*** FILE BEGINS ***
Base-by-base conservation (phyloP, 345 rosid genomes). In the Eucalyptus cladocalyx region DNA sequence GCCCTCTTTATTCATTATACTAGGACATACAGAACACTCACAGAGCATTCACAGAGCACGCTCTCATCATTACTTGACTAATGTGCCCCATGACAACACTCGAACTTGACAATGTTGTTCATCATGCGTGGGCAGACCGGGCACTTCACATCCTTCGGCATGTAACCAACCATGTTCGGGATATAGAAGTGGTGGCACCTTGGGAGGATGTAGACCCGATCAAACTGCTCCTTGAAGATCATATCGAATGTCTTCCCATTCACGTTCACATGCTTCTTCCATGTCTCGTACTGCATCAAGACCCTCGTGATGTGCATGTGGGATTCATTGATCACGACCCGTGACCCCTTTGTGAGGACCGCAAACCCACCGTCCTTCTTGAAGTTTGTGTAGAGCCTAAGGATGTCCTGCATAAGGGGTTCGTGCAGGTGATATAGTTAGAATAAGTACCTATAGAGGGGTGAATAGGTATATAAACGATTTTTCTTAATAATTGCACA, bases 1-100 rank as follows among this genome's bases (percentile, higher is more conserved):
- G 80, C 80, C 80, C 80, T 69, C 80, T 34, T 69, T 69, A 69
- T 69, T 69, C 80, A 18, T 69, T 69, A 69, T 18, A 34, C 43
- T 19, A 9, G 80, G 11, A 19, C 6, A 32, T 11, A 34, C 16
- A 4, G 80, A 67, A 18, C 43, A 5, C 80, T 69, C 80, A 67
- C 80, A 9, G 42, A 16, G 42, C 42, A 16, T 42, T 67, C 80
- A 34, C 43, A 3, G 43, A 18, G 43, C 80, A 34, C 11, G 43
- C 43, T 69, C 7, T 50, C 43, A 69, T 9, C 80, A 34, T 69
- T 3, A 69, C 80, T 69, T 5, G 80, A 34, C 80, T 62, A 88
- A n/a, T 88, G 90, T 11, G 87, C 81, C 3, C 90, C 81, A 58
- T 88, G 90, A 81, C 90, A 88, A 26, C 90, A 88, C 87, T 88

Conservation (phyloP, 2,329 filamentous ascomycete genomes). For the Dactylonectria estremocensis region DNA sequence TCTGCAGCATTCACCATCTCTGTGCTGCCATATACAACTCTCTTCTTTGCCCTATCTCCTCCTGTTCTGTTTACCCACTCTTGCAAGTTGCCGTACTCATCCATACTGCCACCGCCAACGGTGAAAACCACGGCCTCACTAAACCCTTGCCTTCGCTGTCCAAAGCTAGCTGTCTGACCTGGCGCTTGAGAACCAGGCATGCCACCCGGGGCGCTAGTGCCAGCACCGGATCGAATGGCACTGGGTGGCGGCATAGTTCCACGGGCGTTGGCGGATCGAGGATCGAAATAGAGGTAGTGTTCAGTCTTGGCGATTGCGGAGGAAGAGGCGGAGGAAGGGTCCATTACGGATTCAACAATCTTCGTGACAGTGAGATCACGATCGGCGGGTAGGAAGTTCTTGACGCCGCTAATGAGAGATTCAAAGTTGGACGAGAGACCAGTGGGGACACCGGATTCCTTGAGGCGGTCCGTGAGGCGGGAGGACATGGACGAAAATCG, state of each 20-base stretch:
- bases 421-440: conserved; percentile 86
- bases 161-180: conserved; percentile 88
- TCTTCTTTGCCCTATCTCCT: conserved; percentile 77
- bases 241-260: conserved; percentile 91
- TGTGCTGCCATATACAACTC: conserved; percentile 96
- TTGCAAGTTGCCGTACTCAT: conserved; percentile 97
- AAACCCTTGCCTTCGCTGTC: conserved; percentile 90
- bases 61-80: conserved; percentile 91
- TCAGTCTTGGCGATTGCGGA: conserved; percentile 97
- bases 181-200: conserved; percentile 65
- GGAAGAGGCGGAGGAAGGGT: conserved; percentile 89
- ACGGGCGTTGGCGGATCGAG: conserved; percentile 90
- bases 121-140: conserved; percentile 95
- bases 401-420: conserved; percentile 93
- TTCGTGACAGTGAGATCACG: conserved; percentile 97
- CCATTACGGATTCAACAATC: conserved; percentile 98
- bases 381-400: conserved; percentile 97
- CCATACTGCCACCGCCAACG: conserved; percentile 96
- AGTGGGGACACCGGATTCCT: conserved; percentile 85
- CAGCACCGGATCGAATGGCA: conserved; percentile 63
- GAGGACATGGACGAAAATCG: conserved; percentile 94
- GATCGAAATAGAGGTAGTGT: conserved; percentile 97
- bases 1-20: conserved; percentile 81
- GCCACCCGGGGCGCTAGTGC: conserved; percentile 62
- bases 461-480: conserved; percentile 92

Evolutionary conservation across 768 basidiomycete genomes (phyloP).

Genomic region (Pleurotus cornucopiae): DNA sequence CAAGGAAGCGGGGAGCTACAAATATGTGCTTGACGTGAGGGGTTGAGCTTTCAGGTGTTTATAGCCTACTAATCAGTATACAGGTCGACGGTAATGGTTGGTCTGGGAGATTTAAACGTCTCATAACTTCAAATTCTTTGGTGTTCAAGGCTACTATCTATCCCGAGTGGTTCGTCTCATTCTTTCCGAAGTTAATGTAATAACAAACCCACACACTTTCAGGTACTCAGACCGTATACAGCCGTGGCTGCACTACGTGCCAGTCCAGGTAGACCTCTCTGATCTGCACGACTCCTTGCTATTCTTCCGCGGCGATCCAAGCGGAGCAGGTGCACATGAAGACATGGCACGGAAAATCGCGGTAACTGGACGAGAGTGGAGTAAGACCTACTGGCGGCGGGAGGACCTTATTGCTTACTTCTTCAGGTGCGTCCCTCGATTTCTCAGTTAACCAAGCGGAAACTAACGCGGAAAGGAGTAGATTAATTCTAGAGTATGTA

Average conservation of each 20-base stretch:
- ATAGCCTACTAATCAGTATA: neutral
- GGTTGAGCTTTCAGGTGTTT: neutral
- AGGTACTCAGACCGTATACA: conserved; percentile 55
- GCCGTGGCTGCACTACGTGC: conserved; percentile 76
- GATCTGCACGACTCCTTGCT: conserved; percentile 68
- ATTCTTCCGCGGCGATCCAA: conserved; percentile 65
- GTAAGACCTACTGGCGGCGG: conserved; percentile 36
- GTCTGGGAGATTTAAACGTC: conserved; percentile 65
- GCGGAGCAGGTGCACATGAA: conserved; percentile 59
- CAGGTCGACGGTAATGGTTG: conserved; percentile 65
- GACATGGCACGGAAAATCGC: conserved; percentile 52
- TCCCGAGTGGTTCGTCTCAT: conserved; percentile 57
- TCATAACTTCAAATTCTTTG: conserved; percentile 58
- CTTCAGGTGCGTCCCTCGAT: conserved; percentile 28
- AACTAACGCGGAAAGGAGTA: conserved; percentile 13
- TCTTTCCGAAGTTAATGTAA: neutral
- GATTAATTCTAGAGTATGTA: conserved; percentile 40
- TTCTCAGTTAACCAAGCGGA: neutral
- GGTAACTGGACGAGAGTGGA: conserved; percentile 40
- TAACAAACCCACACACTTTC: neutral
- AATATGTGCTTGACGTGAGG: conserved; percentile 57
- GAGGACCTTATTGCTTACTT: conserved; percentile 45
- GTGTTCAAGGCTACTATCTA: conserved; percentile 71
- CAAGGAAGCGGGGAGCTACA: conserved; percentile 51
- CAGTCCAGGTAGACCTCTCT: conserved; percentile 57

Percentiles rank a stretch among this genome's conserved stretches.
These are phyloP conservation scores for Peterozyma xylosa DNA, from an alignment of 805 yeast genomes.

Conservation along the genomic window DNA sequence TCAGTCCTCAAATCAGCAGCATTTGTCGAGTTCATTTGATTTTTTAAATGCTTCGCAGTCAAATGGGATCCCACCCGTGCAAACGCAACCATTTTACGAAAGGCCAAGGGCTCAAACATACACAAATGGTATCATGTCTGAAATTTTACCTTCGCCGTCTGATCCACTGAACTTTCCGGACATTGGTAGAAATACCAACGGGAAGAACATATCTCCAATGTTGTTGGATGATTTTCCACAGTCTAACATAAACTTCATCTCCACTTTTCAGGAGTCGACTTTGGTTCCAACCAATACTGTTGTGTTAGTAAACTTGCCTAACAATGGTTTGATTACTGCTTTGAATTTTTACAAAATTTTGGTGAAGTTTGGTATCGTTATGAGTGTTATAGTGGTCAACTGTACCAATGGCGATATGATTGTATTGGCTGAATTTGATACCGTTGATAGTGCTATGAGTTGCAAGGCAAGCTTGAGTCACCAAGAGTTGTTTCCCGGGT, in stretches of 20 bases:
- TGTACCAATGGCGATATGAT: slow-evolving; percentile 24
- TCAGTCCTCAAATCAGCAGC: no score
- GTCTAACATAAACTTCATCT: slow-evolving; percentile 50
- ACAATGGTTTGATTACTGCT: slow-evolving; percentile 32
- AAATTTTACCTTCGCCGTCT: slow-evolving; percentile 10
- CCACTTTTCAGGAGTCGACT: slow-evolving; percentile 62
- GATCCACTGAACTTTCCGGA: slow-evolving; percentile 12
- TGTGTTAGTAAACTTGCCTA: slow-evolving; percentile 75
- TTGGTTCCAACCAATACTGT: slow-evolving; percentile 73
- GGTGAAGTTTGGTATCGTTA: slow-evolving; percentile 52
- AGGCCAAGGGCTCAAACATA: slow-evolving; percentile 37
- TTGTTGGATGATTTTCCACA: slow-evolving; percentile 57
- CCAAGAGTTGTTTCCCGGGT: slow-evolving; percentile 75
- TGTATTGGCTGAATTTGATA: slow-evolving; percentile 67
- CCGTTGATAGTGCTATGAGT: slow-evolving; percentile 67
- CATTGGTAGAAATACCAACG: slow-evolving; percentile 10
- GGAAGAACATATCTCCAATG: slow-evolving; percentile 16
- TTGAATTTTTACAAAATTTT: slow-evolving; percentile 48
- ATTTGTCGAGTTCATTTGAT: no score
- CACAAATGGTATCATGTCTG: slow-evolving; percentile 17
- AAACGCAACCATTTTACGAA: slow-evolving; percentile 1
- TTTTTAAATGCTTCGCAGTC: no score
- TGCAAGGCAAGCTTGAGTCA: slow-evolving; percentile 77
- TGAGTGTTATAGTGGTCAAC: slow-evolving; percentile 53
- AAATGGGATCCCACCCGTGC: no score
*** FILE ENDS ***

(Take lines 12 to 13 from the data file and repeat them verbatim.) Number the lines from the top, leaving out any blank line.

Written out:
Conservation (phyloP, 2,329 filamentous ascomycete genomes). For the Dactylonectria estremocensis region DNA sequence TCTGCAGCATTCACCATCTCTGTGCTGCCATATACAACTCTCTTCTTTGCCCTATCTCCTCCTGTTCTGTTTACCCACTCTTGCAAGTTGCCGTACTCATCCATACTGCCACCGCCAACGGTGAAAACCACGGCCTCACTAAACCCTTGCCTTCGCTGTCCAAAGCTAGCTGTCTGACCTGGCGCTTGAGAACCAGGCATGCCACCCGGGGCGCTAGTGCCAGCACCGGATCGAATGGCACTGGGTGGCGGCATAGTTCCACGGGCGTTGGCGGATCGAGGATCGAAATAGAGGTAGTGTTCAGTCTTGGCGATTGCGGAGGAAGAGGCGGAGGAAGGGTCCATTACGGATTCAACAATCTTCGTGACAGTGAGATCACGATCGGCGGGTAGGAAGTTCTTGACGCCGCTAATGAGAGATTCAAAGTTGGACGAGAGACCAGTGGGGACACCGGATTCCTTGAGGCGGTCCGTGAGGCGGGAGGACATGGACGAAAATCG, state of each 20-base stretch:
- bases 421-440: conserved; percentile 86